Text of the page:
"I want it NOW!"
"You can't make me!"
Do any of these phrases sound familiar? My kids struggle with respect in the home at times. They love to tell me and their dad, "no" (or so it seems) or yell at us. Of course, this often means they receive a consequence or do not get what they want but I recently realized that some of the way they are speaking is due to my behavior.
I speak to my mom on the phone on an almost daily basis. Often my children overhear these conversations. At least once a week, I become frustrated with my mom. I raise my voice and am sure the irritation can be heard by everyone. Somehow I missed that my children would make a connection: if I can talk to my mom that way, they can talk to me that way. Children learn through observation so it should have been obvious. At first, I told myself (and the kids), that I am an adult so the rules are different for me. But once I sat down and thought about it, I realized that is not the message I want for my kids. We should speak calmly and kindly to everyone, even when we are frustrated. We should tell the person we will talk to them later if we can't do that when upset. We should engage in the coping skills that help when angry and then address the problem (or move on).
I'm working on this now and my kids are helping me. If they hear me speaking to my mom in a way they feel is rude, I have given them permission to let me know. I am already doing better. I use my cool thought (It's just not worth it) and take some deep breathes. I then decide whether or not to continue the conversation. Right now I am using "I'll have to talk to you later" more often than I would like but it is a work in progress.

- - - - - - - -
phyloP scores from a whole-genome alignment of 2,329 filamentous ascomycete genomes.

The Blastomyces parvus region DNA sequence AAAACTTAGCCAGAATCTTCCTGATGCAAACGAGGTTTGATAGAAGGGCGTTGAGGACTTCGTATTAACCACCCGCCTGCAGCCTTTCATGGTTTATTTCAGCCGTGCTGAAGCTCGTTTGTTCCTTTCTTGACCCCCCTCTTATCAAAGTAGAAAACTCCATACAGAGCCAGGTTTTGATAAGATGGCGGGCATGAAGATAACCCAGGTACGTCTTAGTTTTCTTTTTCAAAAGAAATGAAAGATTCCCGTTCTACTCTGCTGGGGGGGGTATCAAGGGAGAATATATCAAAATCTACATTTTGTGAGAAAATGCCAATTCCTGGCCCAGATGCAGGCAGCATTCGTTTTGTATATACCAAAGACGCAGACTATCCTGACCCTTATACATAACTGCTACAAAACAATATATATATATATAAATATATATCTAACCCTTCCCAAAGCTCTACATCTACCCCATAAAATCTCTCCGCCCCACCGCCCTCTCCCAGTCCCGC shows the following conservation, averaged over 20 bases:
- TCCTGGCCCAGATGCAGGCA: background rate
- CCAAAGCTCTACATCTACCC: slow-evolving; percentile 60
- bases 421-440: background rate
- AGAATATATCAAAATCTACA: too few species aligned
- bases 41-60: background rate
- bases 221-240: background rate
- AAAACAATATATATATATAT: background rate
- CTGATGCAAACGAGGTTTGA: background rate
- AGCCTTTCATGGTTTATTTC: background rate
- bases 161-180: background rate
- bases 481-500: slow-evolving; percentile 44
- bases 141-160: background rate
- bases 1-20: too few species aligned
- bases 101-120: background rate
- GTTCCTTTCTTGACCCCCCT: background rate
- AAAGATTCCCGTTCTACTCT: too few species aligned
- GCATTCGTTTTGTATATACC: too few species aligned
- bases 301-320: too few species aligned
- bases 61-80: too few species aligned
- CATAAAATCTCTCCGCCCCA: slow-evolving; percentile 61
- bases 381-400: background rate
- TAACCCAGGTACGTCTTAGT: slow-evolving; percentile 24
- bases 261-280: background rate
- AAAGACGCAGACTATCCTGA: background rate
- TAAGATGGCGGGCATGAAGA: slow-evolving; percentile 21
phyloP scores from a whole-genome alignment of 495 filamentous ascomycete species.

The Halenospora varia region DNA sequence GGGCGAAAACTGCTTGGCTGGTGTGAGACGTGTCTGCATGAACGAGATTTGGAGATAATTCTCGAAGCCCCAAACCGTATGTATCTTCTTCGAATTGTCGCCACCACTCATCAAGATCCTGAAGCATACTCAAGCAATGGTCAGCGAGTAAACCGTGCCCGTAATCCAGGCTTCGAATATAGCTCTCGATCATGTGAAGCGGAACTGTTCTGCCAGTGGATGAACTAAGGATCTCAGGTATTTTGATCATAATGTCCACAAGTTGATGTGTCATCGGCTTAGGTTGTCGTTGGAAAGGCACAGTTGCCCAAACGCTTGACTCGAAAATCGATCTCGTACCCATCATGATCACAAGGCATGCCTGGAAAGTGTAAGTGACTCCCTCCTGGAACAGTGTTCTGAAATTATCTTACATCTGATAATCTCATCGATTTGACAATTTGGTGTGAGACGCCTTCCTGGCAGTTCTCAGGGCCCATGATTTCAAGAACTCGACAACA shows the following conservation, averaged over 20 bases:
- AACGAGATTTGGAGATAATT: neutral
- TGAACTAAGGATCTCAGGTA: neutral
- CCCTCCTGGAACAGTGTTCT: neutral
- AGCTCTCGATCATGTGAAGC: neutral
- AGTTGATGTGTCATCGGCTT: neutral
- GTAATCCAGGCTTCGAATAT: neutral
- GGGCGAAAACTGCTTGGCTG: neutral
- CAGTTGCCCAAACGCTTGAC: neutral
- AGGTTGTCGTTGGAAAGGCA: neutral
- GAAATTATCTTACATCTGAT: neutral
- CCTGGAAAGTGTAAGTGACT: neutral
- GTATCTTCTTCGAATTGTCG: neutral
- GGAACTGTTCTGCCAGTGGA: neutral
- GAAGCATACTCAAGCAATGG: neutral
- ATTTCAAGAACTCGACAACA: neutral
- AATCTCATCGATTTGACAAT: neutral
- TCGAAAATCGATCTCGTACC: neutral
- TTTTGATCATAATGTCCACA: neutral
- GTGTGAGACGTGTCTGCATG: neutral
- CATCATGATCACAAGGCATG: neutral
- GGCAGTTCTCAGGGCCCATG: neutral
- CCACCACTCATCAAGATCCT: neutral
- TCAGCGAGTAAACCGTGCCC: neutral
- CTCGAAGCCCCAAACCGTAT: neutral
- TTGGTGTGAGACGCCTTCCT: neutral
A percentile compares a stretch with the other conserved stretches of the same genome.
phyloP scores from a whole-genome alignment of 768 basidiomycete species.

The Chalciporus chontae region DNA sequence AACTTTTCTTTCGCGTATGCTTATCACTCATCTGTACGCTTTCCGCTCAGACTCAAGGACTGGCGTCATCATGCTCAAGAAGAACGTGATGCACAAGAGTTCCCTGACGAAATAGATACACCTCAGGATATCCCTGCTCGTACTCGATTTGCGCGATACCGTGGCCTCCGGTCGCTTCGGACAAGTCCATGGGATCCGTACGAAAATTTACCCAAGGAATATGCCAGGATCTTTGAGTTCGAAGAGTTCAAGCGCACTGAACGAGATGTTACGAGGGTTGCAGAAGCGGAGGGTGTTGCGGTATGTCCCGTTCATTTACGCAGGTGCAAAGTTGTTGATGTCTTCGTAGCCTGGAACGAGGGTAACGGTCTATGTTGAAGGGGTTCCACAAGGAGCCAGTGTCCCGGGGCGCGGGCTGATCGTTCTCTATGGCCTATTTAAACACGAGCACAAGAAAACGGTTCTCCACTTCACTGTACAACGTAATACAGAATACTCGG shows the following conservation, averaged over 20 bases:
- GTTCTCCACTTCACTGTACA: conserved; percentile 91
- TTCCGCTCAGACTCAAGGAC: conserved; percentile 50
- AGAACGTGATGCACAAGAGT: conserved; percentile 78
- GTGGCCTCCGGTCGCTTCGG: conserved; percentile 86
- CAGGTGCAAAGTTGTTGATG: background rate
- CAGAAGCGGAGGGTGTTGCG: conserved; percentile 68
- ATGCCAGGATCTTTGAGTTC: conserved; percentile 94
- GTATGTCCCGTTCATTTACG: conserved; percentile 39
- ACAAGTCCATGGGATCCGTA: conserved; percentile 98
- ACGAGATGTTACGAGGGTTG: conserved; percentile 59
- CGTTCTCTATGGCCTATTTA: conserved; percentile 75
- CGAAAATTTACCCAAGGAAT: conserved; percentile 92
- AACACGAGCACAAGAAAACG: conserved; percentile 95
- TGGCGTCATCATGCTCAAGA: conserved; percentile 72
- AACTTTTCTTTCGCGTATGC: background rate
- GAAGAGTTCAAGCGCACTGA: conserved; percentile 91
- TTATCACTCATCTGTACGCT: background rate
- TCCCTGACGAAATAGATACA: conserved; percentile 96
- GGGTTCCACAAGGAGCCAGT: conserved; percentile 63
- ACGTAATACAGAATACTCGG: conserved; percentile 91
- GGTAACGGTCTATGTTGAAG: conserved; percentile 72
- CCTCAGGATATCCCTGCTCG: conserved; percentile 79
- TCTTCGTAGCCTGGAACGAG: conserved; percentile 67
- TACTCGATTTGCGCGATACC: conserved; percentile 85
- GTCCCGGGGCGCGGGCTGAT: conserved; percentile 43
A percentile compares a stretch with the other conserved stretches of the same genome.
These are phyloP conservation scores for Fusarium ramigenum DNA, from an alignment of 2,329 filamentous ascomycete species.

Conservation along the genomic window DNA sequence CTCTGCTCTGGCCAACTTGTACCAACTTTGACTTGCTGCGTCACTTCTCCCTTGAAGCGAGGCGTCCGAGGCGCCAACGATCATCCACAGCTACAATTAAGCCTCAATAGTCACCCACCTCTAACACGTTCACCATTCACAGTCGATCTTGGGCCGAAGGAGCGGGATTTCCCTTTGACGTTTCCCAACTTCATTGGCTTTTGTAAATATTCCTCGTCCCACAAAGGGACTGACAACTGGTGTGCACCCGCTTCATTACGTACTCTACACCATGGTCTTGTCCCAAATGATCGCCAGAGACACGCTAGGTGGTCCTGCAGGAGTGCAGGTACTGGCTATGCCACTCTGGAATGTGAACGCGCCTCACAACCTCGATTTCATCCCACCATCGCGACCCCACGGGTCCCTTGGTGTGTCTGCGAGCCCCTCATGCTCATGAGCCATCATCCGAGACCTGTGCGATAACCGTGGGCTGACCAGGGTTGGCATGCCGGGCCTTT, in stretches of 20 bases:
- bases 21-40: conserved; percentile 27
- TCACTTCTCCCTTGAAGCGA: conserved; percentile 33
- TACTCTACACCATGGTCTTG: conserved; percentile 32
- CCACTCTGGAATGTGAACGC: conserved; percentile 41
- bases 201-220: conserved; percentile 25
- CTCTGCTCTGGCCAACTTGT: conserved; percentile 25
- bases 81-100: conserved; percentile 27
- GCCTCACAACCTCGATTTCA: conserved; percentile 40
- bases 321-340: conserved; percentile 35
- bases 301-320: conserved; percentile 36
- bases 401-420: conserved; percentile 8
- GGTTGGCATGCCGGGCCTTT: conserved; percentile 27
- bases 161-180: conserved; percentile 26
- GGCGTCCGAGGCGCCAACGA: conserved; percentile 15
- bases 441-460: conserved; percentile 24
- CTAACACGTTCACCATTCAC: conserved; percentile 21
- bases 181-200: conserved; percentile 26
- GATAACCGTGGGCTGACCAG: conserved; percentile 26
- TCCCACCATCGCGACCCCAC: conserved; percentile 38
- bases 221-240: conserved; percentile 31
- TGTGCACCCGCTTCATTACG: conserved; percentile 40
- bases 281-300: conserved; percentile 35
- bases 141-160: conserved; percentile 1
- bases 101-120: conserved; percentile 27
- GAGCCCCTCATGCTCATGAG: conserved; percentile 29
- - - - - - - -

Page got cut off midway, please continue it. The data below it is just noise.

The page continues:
So normally I would say quitting is not a good thing. Recently, though, I chose to quit something - the PTO Board at my kids’ school. I had joined last Spring. I was excited to be more involved in my kids’ elementary school. Meetings were once a month and then any additional activities were voluntary. It was great. But then life became more complicated.
You see, I have been working my full-time job and my part-time job for over a year. I also have been co-leader of my oldest daughters Girl Scout troop for two years. In addition, I volunteer at PSR (church school) every four to six weeks. My husband was nervous when I joined the Board, but supportive. The first six months went pretty well. It was busy but doable. Then in the New Year, a very close relative was diagnosed with cancer. It has, of course, added stress all around. I talked it over with my husband and thought about it for a few weeks and decided something had to go. PTO Board seemed like the best answer as it would not directly affect as many other people but still ease my plate a little.
I felt (and maybe still feel a little) guilty but then remembered, I can’t help others if I’m not taking care of myself. On an airplane, the flight attendant reminds everyone that if air masks come down, make sure to put yours on before helping another. You do no one any good if you pass out while trying to help. I need to listen to that advice too. I’m putting my air mask on.
JENNIFER EULBERG, MA, LPC
Welcome Jennifer, our new blogger!
Jennifer is a counselor at Sandhill who specializes in depression, self-esteem, and grief & loss. Get to know Jennifer as she shares her perspectives on life, contemplates value themes, and offers gentle encouragement.
THANK YOU to Stefanie Pisarkiewicz, LPC for her blog contributions from November 2014 - February 2019!
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